Raised in Washington, D.C.
After earning a master’s degree from the University of Pennsylvania in 1960, Myrtle Glascoe settled in Baltimore to work as a social worker at the Rosewood State Hospital. The Movement was heating up in the city, and one of Glascoe’s colleagues invited her to a meeting of the local CORE chapter. She agreed hesitantly–she didn’t believe in nonviolence and didn’t want to participate in nonviolent protests in the city. But she soon found her niche in the local Movement. “I would do all kinds of things behind the scenes; I would drive people places; I would do support work and all kinds of stuff like that but I just wouldn’t walk the picket line.”
Despite her reluctance to join nonviolent protests, Glascoe sat in with a group of young people at the White Coffee Pot, a local segregated restaurant. When they were turned away by an employee, Glascoe was seething with anger. “It was like a rod of steel was put in my back and I can’t describe how I felt, it was that burn that turned me on.”
In 1962, Glascoe left Baltimore to work with “emotionally disturbed” and “delinquency-prone” youth in Los Angeles, California. Though separated by a continent from her activist-friends in Maryland, Glascoe remained plugged into the Movement’s national network. She met SNCC’s Mike Miller, who headed up SNCC’s support group in the Bay Area. Miller introduced her to other SNCC veterans, including Ivanhoe Donaldson and Lawrence Guyot. But the SNCC member who made the biggest impression on Glascoe was Mrs. Fannie Lou Hamer from Sunflower County, Mississippi.
Glascoe couldn’t resist SNCC’s pull. She volunteered steadily for the Friends of SNCC group in California. In the spring of 1965, Glascoe was on the committee to select volunteers for the upcoming Arkansas Freedom Summer Project. She had no intentions of going South herself until a colleague convinced her otherwise. In mid-June, she arrived in West Helena, Arkansas, a small city on the Mississippi River.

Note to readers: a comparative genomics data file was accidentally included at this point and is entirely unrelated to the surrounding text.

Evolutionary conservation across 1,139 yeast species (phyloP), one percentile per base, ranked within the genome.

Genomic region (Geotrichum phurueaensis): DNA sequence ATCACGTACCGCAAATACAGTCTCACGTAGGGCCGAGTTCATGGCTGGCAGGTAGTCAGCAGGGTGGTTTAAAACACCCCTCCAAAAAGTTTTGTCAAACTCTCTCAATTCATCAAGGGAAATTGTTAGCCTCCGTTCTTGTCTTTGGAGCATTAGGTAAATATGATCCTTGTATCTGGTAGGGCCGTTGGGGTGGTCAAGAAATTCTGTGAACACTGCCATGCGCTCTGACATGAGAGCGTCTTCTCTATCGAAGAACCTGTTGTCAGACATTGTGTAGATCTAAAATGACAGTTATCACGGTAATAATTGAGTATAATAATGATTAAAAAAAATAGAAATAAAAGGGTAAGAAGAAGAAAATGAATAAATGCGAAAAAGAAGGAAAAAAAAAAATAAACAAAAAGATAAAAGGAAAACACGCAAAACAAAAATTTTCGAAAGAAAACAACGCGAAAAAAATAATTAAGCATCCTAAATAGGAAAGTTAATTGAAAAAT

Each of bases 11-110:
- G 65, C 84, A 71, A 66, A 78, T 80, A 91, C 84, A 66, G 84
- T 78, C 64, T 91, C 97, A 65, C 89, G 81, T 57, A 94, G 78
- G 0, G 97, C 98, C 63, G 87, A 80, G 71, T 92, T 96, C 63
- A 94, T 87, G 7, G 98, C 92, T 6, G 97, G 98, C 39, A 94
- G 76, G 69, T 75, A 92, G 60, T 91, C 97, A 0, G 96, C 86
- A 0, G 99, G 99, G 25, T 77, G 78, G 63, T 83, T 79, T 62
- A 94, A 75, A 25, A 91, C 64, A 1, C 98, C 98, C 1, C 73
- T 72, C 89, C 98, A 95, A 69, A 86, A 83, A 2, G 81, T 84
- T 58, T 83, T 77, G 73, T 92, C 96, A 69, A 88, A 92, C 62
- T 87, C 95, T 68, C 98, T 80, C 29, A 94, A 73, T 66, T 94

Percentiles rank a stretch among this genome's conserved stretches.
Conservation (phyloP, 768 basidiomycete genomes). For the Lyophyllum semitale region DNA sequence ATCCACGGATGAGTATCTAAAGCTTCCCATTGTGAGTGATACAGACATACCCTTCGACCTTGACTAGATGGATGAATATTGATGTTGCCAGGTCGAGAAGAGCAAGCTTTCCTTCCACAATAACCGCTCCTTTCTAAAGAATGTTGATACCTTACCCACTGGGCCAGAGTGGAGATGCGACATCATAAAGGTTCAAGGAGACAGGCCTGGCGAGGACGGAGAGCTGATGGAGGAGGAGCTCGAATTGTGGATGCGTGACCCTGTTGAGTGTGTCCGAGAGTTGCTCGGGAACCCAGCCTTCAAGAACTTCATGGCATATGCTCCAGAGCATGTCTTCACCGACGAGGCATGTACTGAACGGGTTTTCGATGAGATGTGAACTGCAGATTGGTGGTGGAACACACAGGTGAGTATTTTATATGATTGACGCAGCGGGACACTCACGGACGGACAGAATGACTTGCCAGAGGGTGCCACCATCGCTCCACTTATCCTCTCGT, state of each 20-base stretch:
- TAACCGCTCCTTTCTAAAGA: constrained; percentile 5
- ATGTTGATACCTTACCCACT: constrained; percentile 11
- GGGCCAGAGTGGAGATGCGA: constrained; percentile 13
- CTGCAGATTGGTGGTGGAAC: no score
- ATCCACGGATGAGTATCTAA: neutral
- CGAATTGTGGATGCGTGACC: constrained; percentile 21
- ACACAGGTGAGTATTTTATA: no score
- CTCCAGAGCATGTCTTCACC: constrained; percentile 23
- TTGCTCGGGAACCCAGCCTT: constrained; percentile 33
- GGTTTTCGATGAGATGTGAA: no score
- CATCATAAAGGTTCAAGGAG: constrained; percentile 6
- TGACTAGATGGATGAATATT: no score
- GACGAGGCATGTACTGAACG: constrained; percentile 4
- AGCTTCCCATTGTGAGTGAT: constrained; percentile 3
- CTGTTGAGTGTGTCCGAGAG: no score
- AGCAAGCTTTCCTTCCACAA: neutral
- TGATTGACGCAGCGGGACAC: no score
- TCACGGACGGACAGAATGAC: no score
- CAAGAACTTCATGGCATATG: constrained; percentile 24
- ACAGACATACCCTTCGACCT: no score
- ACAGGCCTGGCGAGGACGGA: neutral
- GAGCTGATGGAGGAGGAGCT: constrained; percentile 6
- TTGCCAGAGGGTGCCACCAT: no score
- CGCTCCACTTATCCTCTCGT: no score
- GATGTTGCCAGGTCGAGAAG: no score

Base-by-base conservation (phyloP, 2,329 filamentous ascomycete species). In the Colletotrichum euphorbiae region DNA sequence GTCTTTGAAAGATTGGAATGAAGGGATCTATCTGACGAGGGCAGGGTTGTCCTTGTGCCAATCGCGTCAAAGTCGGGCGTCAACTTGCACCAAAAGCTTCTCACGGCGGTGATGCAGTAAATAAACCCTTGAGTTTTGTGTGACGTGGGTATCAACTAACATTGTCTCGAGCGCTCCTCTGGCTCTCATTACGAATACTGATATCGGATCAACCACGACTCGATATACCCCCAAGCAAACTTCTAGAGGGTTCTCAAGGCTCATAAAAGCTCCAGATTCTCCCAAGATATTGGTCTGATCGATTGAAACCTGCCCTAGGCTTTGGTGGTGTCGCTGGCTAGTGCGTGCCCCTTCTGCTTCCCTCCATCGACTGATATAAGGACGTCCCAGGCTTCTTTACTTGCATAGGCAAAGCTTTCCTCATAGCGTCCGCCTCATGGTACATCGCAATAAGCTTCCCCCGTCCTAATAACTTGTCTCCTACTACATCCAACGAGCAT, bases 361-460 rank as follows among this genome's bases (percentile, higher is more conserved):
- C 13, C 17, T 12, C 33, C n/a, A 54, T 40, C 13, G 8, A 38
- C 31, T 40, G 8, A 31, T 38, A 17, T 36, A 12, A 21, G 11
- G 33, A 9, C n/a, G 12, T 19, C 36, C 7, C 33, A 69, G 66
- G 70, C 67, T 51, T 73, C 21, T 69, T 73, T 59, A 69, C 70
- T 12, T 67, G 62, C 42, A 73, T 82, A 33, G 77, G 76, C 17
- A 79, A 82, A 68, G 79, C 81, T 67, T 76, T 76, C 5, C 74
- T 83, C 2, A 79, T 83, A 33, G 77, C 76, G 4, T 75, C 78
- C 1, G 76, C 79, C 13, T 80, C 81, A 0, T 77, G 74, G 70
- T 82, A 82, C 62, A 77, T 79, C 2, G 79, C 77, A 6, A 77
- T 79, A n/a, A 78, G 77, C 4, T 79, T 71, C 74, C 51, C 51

As a social worker with experience in dealing with children, Glascoe was a natural fit to be the director of West Helena’s Freedom School–a summer school for local youths that linked education with self-discovery and freedom. “An important part of that,” Glascoe explained, “was discussing with them what was going on in their communities and facilitating for them opportunities to express themselves.” Over 100 children and young adults regularly attended, and the school offered classes in standard academic subjects as well as African American history and civics. Fellow summer volunteer Mike Simmons described the Freedom School as “one of the most dynamic activities during the summer.”
Glascoe worked in Arkansas until 1967. “My goal being there was to create a process where [local people] got in touch with the fact that they are capable and where they develop confidence to move and do on their own,” Glascoe explained. “I saw that as the building blocks to them being in charge of their own communities and doing things for themselves.”
Interview with Myrtle Glascoe by Dwandalyn Reece, November 17, 2010, Civil Rights History Project, American Folklife Center, Library of Congress.
Interview with Gertrude Jackson by LaFleur Paysour, November 22, 2010, Civil Rights History Project, American Folklife Center, Library of Congress.
Arkansas Freedom Summer Project Pamphlet, 1965, Social Action Vertical File, Wisconsin Historical Society.
“News from the Field,” undated, Howard Zinn Papers, Wisconsin Historical Society.
“News from the Field #5,” March 1966, Civil Rights Movement Veterans Website, Tougaloo College.
Betty Garman, “A Note to the SNCC Staff about the Northern SNCC Staff,” 1964, Civil Rights Movement Veterans, Tougaloo College.